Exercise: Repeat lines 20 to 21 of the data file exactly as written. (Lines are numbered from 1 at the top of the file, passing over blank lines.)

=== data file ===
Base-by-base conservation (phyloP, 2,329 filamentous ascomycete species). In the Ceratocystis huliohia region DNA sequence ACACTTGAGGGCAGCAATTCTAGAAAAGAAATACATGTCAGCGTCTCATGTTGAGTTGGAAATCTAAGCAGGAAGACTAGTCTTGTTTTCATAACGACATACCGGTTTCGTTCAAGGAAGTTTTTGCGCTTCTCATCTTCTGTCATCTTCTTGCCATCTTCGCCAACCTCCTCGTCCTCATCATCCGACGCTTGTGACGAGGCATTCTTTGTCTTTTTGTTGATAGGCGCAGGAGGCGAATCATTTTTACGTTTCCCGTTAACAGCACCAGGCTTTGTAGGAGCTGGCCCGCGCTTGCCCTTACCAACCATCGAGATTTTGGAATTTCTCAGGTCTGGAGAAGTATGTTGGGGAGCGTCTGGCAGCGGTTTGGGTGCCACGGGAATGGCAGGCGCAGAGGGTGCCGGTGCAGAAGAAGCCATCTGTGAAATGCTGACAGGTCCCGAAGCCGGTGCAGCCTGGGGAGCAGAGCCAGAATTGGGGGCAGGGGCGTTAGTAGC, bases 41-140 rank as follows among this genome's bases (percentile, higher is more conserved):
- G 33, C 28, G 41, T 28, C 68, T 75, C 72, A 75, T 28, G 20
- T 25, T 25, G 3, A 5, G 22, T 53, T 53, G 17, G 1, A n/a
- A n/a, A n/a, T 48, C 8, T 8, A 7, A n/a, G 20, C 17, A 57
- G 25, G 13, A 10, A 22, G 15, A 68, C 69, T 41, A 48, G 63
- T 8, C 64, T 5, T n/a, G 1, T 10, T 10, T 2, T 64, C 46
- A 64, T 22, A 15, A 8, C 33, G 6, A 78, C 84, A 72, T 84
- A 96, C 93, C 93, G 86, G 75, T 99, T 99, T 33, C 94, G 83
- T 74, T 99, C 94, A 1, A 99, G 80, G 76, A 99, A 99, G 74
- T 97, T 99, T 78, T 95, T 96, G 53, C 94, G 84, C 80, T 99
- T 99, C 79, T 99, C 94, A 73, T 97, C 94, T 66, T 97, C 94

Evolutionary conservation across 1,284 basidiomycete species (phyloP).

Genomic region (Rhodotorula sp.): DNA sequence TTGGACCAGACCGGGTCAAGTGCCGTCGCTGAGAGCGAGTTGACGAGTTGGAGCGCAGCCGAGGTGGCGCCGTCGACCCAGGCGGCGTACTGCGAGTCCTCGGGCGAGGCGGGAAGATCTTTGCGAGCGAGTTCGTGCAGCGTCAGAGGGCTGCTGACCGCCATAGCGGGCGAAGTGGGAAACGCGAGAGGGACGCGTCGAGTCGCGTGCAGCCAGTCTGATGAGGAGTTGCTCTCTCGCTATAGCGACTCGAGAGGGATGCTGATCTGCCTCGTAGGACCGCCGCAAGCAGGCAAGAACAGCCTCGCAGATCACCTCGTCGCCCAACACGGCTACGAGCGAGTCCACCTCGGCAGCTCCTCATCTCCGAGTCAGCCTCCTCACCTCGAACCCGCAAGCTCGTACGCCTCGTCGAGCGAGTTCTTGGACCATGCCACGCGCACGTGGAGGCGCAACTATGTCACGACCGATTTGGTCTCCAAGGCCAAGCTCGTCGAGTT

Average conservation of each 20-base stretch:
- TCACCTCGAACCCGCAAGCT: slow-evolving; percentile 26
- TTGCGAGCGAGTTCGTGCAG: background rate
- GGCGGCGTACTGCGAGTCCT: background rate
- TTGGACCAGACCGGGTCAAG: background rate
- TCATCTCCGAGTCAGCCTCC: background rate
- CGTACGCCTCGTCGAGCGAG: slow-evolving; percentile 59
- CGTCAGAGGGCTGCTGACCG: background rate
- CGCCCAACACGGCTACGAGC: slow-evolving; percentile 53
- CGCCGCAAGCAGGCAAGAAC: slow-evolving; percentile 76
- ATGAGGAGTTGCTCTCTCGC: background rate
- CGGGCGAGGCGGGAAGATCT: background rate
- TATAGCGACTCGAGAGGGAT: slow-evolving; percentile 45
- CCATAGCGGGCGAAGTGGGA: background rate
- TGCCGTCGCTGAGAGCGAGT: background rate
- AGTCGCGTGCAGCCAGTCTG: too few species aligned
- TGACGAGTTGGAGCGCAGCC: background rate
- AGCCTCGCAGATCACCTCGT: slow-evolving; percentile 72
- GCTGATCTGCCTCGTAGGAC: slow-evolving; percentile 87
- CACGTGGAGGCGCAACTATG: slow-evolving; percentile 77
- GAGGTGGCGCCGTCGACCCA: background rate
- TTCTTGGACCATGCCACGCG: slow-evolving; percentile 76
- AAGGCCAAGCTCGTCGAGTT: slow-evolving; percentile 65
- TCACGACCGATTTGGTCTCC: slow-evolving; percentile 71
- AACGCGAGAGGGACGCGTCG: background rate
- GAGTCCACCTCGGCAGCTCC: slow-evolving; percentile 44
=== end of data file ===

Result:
- CGTACGCCTCGTCGAGCGAG: slow-evolving; percentile 59
- CGTCAGAGGGCTGCTGACCG: background rate